Gyuan Drug Pawo, Paro Tsechu, Day Three: Outside the Dzong [Close shot]Additional title: Dance of the Heroes with six kinds of ornaments
NamesCore of Culture (Organization) (Producer)Core of Culture (Organization) (Donor)
Bhutan Dance Project, Core of Culture
Dates / OriginDate Created: 2005
Library locationsJerome Robbins Dance DivisionShelf locator: *MGZIDF 816B
TopicsDance -- BhutanFolk dancing -- BhutanDance -- Religious aspects -- BuddhismRites & ceremonies -- BhutanDzongs -- Bhutan -- Paro (District)Paro (Bhutan : District)Festivals -- BhutanRitual and ceremonial dancing -- Bhutan
GenresFilmed danceFilmed performances
NotesAdditional physical form: For wide shot version, see: *MGZIDF 816A.Content: Paro Tsechu Programme Day Three: (Outside the Dzong): Durdag - Lords of the Charnel Grounds ; Tum Ngam - Dance of the Terrifying Deities ; Gyuan Drug Pawo - Dance of the Heroes with six kinds of ornaments ; Kye Cham - Accompaniment Dance ; Pholey Moley - Dance of the Noblemen and the Ladies ; Shawa Shachi - Dance of the Stag and the Hounds (Part II) (NB: not all the dances were filmed on this day).Venue: Videotaped in performance at the outer courtyard, Paro Dzong (looking across the outer courtyard at ground level), on Mar. 23, 2005.Acquisition: Gift; Core of Culture. NN-PDBiographical/historical: The annual Paro Tshechu is held from the 9th till the 15th of the 2nd month every year. It was first introduced by Gyalse Tenzin Rabgye in 1687, while the tshechu was initially held in the dzong, after the reconstruction in 1906 it was held outside. The highlight of the tshechu is the Thongdol which is believed to deliver from all sins. The Thongdol that was saved from the fire of 1906 was built by Lama Nawang Rabgay and is considered one of the oldest in Bhutan. It was slightly renovated by the government about twenty years ago. The material for the Thongdol was brought from Lhasa in Tibet.Biographical/historical: The history of Ringpung Dzong (Palace of the heap of jewels) or Paro Dzong: The construction of the Paro Dzong began in 1644 on the order of Zhabdrung Ngawang Namgyal, the unifier of modern day Bhutan. Unlike most of the other dzongs in Bhutan, it survived the massive 1897 earthquake although it was damaged by fire in 1906.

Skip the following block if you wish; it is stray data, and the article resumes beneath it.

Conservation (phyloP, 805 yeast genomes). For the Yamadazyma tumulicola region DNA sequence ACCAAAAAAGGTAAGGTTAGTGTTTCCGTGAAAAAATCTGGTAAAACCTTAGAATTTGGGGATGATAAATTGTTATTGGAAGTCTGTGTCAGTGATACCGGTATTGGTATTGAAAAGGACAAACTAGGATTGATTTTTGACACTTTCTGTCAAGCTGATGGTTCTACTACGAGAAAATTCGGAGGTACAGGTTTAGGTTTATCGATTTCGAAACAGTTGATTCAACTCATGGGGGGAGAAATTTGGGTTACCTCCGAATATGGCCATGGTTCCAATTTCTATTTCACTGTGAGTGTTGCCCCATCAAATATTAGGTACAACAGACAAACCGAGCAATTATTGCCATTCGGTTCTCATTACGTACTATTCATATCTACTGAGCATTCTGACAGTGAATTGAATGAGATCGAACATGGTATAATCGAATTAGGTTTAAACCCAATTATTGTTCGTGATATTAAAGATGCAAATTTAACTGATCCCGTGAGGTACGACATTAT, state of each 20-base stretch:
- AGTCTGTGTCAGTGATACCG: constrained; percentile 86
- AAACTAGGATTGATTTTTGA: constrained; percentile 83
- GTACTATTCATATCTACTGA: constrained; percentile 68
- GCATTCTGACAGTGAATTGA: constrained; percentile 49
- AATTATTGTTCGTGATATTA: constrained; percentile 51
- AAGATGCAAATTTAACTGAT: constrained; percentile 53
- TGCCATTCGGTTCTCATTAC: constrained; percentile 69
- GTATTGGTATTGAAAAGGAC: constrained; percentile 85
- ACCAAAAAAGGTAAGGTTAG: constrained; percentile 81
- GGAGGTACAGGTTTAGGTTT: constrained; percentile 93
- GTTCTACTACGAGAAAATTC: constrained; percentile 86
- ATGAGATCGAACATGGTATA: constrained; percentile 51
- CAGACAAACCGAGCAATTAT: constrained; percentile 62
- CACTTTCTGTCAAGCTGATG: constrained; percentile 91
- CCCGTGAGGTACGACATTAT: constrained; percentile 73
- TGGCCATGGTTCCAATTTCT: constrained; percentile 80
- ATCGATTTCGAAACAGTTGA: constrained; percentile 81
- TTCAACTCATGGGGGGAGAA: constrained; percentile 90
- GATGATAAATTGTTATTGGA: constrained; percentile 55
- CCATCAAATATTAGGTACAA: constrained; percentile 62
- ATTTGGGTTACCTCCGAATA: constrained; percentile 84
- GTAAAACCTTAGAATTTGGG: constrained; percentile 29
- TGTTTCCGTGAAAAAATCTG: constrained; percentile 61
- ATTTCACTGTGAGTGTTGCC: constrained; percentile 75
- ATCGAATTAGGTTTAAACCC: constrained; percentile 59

Physical DescriptionBorn digitalExtent: 1 video file (ca. 61 min.) : sound, color
DescriptionThere seem to be a range of different costumes put together in this large dance - some holding bells and hand-drums - others scarves etc. The last part of the dance sees the performers go through the crowd giving bessings.
Paro Tshechu is held from the 11th to 15th day of the 2nd month of the Bhutanese calendar every year. Actually, the Tshechu begins with a chamjug or rehearsal day on the 10th day of the 2nd month, and ends on the 16th day of the 2nd month with a day s dances at Dzongdrakha monastery above Bondey.
Type of ResourceMoving image
IdentifiersNYPL catalog ID (B-number): b19887287Universal Unique Identifier (UUID): 0df9ad20-e7f0-0130-acb4-3c075448cc4b
Copyright NoticeCore of Culture
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